As previously covered in our article Same-Sex Marriage Law Developments after Election 2012, 2012 was a big year for same-sex marriage. Three states voted to approve same-sex marriage in the 2012 election, and one state struck down a proposed amendment to the state constitution that would limit marriage to one man and one woman.
The U.S. Supreme Court then entered into fray. On December 7, 2012, the high court granted two petitions of certiorari on this issue: 1) Hollingsworth v. Perry, the California Prop. 8 case (Case No. 12-144); and 2) US v. Windsor, the Defense of Marriage Act (DOMA) case out of the Second circuit (Case No. 12-307).
Hollingsworth v. Perry
The Court granted review on the question presented by the petition: Whether the Equal Protection Clause of the Fourteenth Amendment prohibits the State of California from defining marriage as the union of a man and a woman.
Proposition 8 was passed in 2008, in response to a California Supreme Court ruling that made same sex marriage legal. Proposition 8 amended the state constitution to eliminate the right of same-sex couples to marry. The Ninth Circuit Court of Appeal ultimately ruled that said amendment to the constitution violated the 14th Amendment, based on the facts before it in that case.
Justice Reinhardt wrote:
"Proposition 8 serves no purpose, and has no effect, other than to lessen the status and human dignity of gays and lesbians in California, and to officially reclassify their relationships and families as inferior to those of opposite-sex couples. The Constitution simply does not allow for 'laws of this sort.' Romer v. Evans, 517 U.S. 620, 633 (1996)."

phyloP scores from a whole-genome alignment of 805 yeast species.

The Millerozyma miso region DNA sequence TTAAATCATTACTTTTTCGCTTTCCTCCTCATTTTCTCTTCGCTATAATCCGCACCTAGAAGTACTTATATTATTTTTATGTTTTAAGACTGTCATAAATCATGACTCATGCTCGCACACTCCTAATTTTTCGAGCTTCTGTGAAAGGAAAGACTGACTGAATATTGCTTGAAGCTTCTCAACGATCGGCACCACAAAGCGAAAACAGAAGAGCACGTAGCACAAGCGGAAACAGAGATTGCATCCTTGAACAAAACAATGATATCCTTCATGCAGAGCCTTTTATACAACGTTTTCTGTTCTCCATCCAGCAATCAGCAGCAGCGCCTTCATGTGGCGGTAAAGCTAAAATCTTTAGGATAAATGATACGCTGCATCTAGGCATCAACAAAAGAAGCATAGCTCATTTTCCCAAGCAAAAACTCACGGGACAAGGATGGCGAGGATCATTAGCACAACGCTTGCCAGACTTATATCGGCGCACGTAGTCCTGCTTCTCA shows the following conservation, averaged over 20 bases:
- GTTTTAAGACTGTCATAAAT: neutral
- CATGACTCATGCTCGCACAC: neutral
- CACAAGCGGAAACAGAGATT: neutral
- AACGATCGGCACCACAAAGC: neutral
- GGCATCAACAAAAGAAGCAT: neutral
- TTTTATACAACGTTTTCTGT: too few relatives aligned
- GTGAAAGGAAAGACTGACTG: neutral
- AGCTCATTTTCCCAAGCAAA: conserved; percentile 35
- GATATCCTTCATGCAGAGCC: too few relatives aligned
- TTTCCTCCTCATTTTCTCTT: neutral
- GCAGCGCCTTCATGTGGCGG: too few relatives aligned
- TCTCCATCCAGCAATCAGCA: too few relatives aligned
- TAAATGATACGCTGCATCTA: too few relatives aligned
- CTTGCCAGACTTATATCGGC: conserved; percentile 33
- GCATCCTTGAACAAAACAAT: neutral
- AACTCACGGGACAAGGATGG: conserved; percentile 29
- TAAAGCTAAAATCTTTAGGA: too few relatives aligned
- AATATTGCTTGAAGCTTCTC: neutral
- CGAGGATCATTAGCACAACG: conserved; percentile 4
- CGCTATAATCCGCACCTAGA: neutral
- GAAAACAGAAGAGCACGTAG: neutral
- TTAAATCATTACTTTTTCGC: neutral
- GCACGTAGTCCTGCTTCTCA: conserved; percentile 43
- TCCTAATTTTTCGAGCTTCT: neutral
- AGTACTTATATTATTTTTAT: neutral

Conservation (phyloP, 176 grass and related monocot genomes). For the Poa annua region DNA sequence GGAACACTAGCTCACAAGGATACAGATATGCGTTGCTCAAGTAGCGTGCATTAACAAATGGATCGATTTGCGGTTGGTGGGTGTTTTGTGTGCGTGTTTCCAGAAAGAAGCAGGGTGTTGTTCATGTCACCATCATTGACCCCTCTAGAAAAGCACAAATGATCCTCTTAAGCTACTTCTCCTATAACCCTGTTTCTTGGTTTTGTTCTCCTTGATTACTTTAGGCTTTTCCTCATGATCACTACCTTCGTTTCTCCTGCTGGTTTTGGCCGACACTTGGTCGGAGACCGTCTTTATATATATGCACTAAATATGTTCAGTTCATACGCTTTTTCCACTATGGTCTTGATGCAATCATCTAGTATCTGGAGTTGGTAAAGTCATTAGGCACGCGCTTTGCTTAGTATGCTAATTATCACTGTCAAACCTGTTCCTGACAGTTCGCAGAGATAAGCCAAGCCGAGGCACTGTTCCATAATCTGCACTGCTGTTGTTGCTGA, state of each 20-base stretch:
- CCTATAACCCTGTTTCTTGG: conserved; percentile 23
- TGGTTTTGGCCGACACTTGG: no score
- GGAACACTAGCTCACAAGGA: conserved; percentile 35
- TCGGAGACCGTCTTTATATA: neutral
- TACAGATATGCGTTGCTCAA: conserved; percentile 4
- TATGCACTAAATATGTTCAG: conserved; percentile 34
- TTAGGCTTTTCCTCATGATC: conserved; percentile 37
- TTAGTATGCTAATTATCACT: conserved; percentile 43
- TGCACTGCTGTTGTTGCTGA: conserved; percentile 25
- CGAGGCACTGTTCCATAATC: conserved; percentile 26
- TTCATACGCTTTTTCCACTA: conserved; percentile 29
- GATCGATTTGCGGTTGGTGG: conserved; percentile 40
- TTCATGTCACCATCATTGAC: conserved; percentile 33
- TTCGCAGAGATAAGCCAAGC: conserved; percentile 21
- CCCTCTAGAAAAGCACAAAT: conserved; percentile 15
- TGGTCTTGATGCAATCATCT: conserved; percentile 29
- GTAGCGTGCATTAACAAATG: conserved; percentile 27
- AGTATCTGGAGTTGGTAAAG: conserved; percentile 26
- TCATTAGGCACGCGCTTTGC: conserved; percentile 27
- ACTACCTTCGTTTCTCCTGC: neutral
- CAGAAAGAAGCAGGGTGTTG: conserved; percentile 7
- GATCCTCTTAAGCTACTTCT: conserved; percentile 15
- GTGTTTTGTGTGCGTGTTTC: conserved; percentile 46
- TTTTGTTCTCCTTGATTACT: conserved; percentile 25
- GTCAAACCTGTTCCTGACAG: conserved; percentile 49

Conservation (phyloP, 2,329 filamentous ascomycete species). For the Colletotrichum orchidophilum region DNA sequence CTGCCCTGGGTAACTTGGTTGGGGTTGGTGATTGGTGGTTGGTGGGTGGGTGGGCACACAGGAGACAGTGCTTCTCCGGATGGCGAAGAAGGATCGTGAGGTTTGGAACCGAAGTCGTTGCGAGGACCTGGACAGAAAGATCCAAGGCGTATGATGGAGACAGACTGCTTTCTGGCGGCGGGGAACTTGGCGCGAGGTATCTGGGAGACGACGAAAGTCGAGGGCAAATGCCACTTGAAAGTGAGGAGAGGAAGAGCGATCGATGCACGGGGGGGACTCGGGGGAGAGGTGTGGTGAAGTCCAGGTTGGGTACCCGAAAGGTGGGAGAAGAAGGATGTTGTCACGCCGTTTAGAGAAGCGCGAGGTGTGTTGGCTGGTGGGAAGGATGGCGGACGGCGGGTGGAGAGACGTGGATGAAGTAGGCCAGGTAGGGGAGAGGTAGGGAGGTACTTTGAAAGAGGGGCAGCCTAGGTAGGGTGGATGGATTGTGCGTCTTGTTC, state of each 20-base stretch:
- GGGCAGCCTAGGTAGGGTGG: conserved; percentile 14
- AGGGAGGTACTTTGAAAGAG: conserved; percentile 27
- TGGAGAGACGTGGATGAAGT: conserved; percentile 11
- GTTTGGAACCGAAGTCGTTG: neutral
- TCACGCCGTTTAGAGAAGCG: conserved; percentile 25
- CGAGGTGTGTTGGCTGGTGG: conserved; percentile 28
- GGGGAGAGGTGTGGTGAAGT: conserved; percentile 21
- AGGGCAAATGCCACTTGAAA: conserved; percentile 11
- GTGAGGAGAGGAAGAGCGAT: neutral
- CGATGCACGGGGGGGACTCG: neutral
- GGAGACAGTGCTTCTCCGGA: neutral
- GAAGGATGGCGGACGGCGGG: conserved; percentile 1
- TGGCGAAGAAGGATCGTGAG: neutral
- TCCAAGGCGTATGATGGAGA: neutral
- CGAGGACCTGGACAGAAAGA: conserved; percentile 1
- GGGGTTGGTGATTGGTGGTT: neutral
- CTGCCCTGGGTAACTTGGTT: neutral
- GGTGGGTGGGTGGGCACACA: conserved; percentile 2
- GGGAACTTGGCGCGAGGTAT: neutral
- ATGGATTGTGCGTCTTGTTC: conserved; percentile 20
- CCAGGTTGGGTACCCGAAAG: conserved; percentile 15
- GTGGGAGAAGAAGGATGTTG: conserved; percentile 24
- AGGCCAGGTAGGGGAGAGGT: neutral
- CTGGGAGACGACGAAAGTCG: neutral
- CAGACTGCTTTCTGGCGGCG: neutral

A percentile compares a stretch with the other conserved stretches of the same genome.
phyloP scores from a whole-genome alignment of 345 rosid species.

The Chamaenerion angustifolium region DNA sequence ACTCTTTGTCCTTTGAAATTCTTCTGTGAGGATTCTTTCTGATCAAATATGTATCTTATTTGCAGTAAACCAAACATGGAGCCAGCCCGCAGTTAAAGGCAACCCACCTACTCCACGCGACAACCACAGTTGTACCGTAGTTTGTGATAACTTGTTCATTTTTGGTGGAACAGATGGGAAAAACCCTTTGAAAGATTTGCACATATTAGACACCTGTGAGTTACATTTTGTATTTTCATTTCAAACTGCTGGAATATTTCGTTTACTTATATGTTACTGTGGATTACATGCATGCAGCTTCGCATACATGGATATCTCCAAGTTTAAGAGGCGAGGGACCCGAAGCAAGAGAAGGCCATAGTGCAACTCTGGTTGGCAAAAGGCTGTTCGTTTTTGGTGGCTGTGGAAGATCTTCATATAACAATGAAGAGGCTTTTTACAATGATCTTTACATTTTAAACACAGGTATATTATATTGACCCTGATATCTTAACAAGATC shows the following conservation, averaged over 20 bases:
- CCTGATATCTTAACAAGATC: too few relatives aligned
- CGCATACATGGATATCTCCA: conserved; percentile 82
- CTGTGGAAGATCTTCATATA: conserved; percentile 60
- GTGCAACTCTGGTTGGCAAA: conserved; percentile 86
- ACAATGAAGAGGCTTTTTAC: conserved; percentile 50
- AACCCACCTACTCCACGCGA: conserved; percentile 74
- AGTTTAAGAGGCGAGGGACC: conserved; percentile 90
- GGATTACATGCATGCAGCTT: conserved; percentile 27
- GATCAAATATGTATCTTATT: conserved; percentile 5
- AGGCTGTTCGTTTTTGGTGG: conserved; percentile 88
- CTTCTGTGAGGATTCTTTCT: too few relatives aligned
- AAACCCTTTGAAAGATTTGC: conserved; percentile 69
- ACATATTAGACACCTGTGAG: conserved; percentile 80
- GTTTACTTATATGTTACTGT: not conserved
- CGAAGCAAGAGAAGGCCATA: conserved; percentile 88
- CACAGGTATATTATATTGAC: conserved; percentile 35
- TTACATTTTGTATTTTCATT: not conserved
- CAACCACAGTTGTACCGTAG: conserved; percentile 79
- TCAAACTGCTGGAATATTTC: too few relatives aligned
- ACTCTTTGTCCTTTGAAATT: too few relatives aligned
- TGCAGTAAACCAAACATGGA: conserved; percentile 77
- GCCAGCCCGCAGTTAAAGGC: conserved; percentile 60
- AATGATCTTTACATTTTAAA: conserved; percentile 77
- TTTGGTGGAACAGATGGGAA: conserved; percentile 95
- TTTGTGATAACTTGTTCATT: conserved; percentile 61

Importantly, the opinion decided a narrower issue than the broad question of whether under the Constitution same-sex couples may ever be denied the right to marry:
"We need not and do not answer the broader question in this case, however, because California had already extended to committed same-sex couples both the incidents of marriage and the official designation of 'marriage,' and Proposition 8's only effect was to take away that important and legally significant designation, while leaving in place all of its incidents. This unique and strictly limited effect of Proposition 8 allows us to address the amendment's constitutionality on narrow grounds."
The U.S. Supreme Court also asked the parties to brief on the following issue: Whether petitioners have Article III standing in this case. The Ninth Circuit ruled that backers of the initiative did have standing, but this provides an interesting procedural wrinkle, giving the U.S. Supreme Court an out to avoid reaching the case on the merits.
Thus, the Court would be able to rule on the extremely narrow procedural ground regarding standing, or rule on the narrow ground regarding the withdrawal of rights to same-sex marriage as was the case with Prop. 8, and not have to decide the much broader issue of whether same-sex could ever be denied the right to marry.
The stay entered when the case was appealed to the Supreme Court remains in effect. Had the High Court denied the petition, leaving Ninth Circuit opinion in effect, presumably the stay would have been lifted and California would be allowed to issue marriage licenses to same-sex couples.
U.S. v. Windsor
The Court granted review on the question presented by the petition: Whether Section 3 of DOMA violates the Fifth Amendment's guarantee of equal protection of the laws as applied to persons of the same sex who are legally married under the laws of their State.